Hopefully Zellner realises that see needs to 'prove' it in court, not in the series ;-) Still very curious about the actual evidence she keeps talking about. If I'm not mistaken she should file the appeal at the end of August, so then we might know more.

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I watched the initial series where he got cleared of the attempted rape.  That was a pretty ridiculous shit show by the cops.

I saw the first bit after the Hallbeck murder as well and find it hard to believe he left her burnt corpse in the open pit in his front yard and then stored her car on his property.  I'm sure the guy isn't the sharpest knife in the drawer but come on...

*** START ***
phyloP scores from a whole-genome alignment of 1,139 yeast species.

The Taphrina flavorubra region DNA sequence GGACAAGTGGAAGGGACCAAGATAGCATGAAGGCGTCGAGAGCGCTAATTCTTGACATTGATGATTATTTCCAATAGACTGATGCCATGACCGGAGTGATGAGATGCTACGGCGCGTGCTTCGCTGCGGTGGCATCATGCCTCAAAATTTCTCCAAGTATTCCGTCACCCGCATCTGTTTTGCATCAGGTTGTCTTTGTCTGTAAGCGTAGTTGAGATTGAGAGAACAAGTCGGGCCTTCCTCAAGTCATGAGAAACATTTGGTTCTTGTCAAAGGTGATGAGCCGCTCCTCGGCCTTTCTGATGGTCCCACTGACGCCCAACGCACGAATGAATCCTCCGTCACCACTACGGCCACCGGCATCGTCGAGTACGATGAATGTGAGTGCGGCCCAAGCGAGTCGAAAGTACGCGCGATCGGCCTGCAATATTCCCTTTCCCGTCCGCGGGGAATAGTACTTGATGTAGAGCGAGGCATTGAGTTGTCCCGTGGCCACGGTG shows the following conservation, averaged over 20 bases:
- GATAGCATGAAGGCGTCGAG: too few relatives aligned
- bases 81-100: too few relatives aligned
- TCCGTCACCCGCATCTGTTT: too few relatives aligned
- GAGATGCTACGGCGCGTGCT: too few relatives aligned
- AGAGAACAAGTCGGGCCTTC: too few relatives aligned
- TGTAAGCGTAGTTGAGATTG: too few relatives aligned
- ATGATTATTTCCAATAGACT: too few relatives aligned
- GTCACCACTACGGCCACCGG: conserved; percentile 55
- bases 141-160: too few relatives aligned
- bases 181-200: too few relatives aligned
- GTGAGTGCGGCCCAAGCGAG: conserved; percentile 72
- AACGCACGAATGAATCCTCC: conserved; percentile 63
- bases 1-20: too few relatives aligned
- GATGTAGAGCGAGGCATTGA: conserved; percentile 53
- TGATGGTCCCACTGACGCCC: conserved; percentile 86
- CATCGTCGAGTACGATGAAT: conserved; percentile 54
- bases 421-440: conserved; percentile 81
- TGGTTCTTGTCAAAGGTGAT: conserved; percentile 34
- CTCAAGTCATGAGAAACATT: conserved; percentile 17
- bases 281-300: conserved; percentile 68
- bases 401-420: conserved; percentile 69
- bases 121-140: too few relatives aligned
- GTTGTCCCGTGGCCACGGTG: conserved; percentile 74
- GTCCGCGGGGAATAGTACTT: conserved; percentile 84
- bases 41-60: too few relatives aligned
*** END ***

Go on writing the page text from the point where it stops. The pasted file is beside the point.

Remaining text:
The dude is either the dumbest criminal who ever lived or he's got he biggest balls of any murderer in America.

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7 hours ago, Strandly said:

I watched the initial series where he got cleared of the attempted rape.  That was a pretty ridiculous shit show by the cops.

The victim identified him. He had previous issues legally and with women.

7 hours ago, Strandly said:

The dude is either the dumbest criminal who ever lived or he's got he biggest balls of any murderer in America.

Criminals are pretty dumb.

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10 minutes ago, iacas said:

The victim identified him. He had previous issues legally and with women.

Criminals are pretty dumb.